Monthly Newsletter for April 2014

by in Newsletter on Apr. 3, 2014

Energy-Efficient Home Improvements Can Lower Your Taxes

You may be able to reduce your taxes if you made certain energy-efficient home improvements last year. Here are some key facts that you should know about home energy tax credits.

Non-Business Energy Property Credit

  • This credit is worth 10 percent of the cost of certain qualified energy-saving items you added to your main home last year. This includes items such as insulation, windows, doors and roofs.
  • You may also be able to claim the credit for the actual cost of certain property. This may include items such as water heaters and heating and air conditioning systems. Each type of property has a different dollar limit.
  • This credit has a maximum lifetime limit of $500. You may only use $200 of this limit for windows.
  • Your main home must be located in the U.S. to qualify for the credit.
  • Be sure you have the written certification from the manufacturer that their product qualifies for this tax credit. They usually post it on their website or include it with the product’s packaging. You can rely on it to claim the credit, but do not attach it to your return. Keep it with your tax records.
  • This credit expired at the end of 2013. You may still claim the credit on your 2013 tax return if you didn’t reach the lifetime limit in prior years.

Residential Energy Efficient Property Credit

  • This tax credit is 30 percent of the cost of alternative energy equipment installed on or in your home.
  • Qualified equipment includes solar hot water heaters, solar electric equipment and wind turbines.
  • There is no dollar limit on the credit for most types of property. If your credit is more than the tax you owe, you can carry forward the unused portion of this credit to next year’s tax return.
  • The home must be in the U.S. It does not have to be your main home.
  • This credit is available through 2016.


Ten Helpful Tips for Farm Tax Returns

There are many tax benefits for people in the farming business. Farms include plantations, ranches, ranges and orchards. Farmers may raise livestock, poultry or fish, or grow fruits or vegetables.

Here are 10 things about farm income and expenses to help at tax time.

1.  Crop insurance proceeds.  Insurance payments from crop damage count as income. Generally, you should report these payments in the year you get them.

2. Deductible farm expenses.  Farmers can deduct ordinary and necessary expenses they paid for their business. An ordinary expense is a common and accepted cost for that type of business. A necessary expense means a cost that is appropriate for that business.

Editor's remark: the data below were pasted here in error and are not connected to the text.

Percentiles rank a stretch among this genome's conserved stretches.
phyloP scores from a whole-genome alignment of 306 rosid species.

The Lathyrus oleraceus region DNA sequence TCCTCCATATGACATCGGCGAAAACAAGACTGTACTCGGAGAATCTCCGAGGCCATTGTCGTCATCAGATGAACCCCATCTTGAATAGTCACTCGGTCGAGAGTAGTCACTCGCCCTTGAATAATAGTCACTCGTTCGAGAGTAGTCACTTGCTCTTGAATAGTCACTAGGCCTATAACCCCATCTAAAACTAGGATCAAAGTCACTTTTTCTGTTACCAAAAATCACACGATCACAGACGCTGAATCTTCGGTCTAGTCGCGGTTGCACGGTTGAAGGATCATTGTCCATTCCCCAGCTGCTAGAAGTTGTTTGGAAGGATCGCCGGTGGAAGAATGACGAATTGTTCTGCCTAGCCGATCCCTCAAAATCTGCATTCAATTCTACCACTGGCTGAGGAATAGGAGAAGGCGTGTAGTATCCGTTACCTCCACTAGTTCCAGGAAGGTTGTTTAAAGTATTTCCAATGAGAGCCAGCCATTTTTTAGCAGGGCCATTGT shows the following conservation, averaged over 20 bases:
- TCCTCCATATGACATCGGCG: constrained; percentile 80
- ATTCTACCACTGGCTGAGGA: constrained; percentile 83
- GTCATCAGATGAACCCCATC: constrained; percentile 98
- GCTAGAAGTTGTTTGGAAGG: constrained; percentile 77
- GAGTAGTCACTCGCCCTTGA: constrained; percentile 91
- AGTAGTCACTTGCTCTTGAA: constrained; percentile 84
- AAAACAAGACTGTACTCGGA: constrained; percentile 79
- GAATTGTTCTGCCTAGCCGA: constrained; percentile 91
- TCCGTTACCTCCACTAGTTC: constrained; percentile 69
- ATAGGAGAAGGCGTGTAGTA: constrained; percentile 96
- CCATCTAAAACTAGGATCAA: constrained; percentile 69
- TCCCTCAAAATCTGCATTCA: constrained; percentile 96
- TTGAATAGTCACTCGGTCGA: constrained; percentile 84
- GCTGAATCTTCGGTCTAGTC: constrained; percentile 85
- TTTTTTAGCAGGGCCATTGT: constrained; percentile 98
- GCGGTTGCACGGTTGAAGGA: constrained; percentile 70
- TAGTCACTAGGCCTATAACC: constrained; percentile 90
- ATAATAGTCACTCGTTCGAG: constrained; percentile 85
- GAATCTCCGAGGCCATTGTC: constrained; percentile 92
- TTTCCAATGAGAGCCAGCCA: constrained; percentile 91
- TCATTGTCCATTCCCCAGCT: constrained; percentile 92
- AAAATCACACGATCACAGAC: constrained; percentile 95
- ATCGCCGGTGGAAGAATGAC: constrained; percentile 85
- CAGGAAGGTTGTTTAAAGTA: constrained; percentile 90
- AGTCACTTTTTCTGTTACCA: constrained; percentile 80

3. Employees and hired help.  You can deduct reasonable wages you paid to your farm’s full and part-time workers. You must withhold Social Security, Medicare and income taxes from their wages.

4. Sale of items purchased for resale.  If you sold livestock or items that you bought for resale, you must report the sale. Your profit or loss is the difference between your selling price and your basis in the item. Basis is usually the cost of the item. Your cost may also include other amounts you paid such as sales tax and freight.

5. Repayment of loans. You can only deduct the interest you paid on a loan if the loan is used for your farming business. You can’t deduct interest you paid on a loan that you used for personal expenses.

6. Weather-related sales.  Bad weather such as a drought or flood may force you to sell more livestock than you normally would in a year. If so, you may be able to delay reporting a gain from the sale of the extra animals.

7. Net operating losses.  If your expenses are more than income for the year, you may have a net operating loss. You can carry that loss over to other years and deduct it. You may get a refund of part or all of the income tax you paid in prior years. You may also be able to lower your tax in future years.

8. Farm income averaging.  You may be able to average some or all of the current year’s farm income by spreading it out over the past three years. This may lower your taxes if your farm income is high in the current year and low in one or more of the past three years.

9. Fuel and road use.  You may be able to claim a tax credit or refund of excise taxes you paid on fuel used on your farm for farming purposes